[Updated June 2018.] I am one of those photographers who prefers to shoot familiar locations off-season, generally during the winter months. Doing so works well with my work schedule, but more importantly, there are fewer tourists (and photographers) to deal with. I’m a compulsive planner when it comes to travel. I’ve learned how to wring the absolute most out of my time on the road; this is the planning process that works for me.
Pick a location: I have a list of places I want to shoot, a list that only gets longer. I have found that photographing a location makes me appreciate it more than if I just visited. I fell in love with the Southwest after I went to Arizona for a conference and had a free day to shoot in the Tucson area. I had been to the Southwest a number of times, but having a camera helped me really see it.
Pick a time frame: Most people take vacations in summer; I prefer to travel when most others have to stay at home (i.e., after school starts). First, it will probably be less expensive. In many areas hotels want to fill empty rooms and they offer attractive rates during the off-season. Since lodging is my single greatest expense, this can make a real difference in my travel budget (my hotel bill is often half what it would be during high season.) Airfares may be a bit lower as well. Car rental rates are usually lower. Finally, and most importantly, popular destinations will often have many fewer visitors, which can mean better photo opportunities and quieter locations.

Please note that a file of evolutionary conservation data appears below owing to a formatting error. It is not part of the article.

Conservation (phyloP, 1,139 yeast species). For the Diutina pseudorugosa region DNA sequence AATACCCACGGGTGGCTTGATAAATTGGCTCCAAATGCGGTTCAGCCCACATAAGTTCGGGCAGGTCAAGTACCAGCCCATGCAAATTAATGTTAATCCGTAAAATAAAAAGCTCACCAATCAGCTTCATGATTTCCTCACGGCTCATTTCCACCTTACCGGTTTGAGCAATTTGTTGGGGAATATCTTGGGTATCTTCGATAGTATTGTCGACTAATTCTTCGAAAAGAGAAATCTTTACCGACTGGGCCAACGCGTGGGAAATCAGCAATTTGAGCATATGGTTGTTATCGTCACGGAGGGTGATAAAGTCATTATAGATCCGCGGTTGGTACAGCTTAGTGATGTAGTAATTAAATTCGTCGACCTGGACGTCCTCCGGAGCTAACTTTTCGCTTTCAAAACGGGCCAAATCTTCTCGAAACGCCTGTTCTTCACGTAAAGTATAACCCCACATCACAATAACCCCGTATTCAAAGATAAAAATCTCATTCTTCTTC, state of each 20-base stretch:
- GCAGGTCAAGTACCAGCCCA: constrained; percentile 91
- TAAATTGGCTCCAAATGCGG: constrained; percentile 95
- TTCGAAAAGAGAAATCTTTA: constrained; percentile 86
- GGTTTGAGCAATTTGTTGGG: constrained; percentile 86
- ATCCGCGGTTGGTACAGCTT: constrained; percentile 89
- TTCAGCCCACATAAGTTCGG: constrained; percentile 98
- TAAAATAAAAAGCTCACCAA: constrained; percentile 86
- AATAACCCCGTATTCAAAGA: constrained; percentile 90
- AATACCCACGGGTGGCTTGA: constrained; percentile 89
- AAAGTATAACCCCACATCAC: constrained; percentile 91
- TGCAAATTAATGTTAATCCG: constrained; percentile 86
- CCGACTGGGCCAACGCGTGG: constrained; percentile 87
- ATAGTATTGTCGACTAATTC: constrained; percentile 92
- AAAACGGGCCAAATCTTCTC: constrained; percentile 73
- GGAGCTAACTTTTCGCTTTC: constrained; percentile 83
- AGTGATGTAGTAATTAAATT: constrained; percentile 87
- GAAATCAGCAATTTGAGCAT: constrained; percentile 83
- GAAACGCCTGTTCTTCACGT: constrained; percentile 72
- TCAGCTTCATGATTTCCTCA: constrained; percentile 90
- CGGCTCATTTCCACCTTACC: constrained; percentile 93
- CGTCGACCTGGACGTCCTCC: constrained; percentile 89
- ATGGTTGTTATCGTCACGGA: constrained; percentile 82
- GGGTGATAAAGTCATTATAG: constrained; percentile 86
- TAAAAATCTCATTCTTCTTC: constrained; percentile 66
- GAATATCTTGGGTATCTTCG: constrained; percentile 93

The cooler seasons provide other advantages. Winter skies are usually free of haze and the days are shorter. If I’m shooting sunrises, sunsets, and throughout the day in between, it’s nice to have a shorter day. Otherwise, I’m up at 0400 to catch the sunrise and return to my hotel sixteen hours later after sunset and maybe some night shooting. I’ve done it, but I prefer a more leisurely day. Finally, because the winter sun is lower on the horizon I can get some interesting light and shadows and backlit scenes that would otherwise be flat and uninteresting.
Finally, I take a look at the lunar calendar as I sometimes try to time my visit with the full moon. I use The Photographer’s Ephemeris to get moonrise, moonset, sunrise and sunset times for any place on earth, any day of any year and visually show me the location of both sun and moon at any time. I have an app on my Android phone, SunSurveyor, which is a great planning tool and even more useful on-site with its augmented reality feature that lets me see in real time where the sun and moon will be while I’m on location. (There is an iOS version as well.) It shows me the locations of the sun and moon at any time, and the times of the golden and blue hours.